After filling the cake, cover it and let it settle for at least a couple of hours, preferably overnight. This will help prevent the dreaded ridgelines in your cake. If you want more information on that, you’ll want to check out this post: Should I Refrigerate My Cake Before Decorating?
Add top board and trim:
After the cake has settled, then you’ll add a top cake board over that. Just set the board on top. The cake board should be the same size cake board as the cake and the bottom board. Center the cake board.
Check to see if any of the cake is poking out beyond the two cake boards and that will need to be trimmed off. (This will make more sense in the video.) You don’t want any cake peeking through while you’re trying to smooth the ganache.
After trimming any parts of the cake that extend beyond the cake board, then take the top board off and set it aside.
Ganache the top and add a top board:
Cut a circle of wax paper the same size as the cake board. Attach the wax paper to the top cake board you just set aside with a little buttercream.
Spread ganache on the top of your cake and smooth it.
Set the wax paper-covered board on top, face down (the wax paper facing the cake).
Level the board:
Level the top of the cake board and make sure it’s centered. You want everything lined up, so it’s best to use a small level if you have one.
Chill for the first time:
Now, chill the cake in the fridge for only about ten minutes, so the ganache on the top will set up a bit.
Add ganache to the sides:
Once chilled, take the cake out of the fridge and cover the sides of the cake with ganache using a large spatula. Don’t take off the top cake board. Leave it on as it will be a guide when smoothing the ganache.
Once the ganache has been added all around the cake, then take a smoother and smooth around it. Here’s where the top and bottom boards come in handy because they’ll be the guide to keep your smoother level.
Chill the second time:
Once smooth, chill the cake again for only about 10-15 minutes.
Add second coat of ganache:
Once chilled, do one more coat of ganache and smooth again very well.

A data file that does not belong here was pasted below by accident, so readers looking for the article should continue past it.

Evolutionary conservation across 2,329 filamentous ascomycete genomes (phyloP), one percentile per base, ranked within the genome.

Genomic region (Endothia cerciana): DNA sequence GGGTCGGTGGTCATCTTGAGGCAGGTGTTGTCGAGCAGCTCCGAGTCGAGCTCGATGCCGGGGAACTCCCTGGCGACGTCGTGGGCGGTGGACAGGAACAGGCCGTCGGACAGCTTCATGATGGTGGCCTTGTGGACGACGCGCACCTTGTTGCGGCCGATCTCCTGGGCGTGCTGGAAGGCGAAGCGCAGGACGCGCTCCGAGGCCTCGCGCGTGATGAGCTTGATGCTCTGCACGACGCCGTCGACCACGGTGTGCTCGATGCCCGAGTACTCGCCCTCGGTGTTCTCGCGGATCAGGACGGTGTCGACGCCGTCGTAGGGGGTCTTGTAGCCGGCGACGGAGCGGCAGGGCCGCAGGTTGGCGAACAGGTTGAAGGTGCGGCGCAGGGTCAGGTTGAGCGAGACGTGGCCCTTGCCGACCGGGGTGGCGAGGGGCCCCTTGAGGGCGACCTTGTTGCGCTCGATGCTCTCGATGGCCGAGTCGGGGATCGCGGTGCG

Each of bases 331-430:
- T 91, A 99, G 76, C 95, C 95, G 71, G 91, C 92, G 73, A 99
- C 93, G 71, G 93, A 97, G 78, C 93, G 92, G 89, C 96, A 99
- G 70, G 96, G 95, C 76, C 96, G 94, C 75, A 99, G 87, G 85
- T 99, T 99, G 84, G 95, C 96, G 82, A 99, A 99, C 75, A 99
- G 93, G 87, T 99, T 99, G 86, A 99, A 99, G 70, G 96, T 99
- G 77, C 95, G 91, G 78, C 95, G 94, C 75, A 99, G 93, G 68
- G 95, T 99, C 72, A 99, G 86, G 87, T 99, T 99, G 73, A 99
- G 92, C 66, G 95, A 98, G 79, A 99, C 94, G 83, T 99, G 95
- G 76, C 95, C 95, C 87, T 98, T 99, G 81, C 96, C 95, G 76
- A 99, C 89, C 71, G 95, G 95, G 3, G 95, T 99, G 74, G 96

Chill for the last time:
Chill one last time for about 20 minutes.
Take the top board off:
Once chilled, take the spatula and heat it up in boiling water. Dry it off and slide it under the top board. Try to insert the spatula between the board and the wax paper. You’ll need to reheat the spatula multiple times during this process.
Next, pop the top board off, then peel off the wax paper.
Smooth top layer of ganache:
The top probably won’t be super smooth, so you’ll most likely need to spread a little more ganache on the top and smooth.
Let the cake set up:
Now, just let the cake set up the rest of the way. You can leave it out or pop it in the fridge.
Once the ganache has set up, it will be a firm shell around the cake, keeping in the moisture and providing a perfectly smooth surface for adding fondant or however you like to decorate cakes.
To see more on how to cover cakes in fondant, you’ll want to check out this post: How to Cover a Cake in Fondant
Add ganache to an either chilled cake or a room temperature cake.
First, after making ganache, it will take awhile to set up to the proper spreading consistency. I like to make it the night before, cover it and use it the next day.
As far as once it’s on the cake, it depends on how warm it was when it was added. If it wasn’t super warm, it will set up quick in the fridge and usually within an hour or two at room temperature.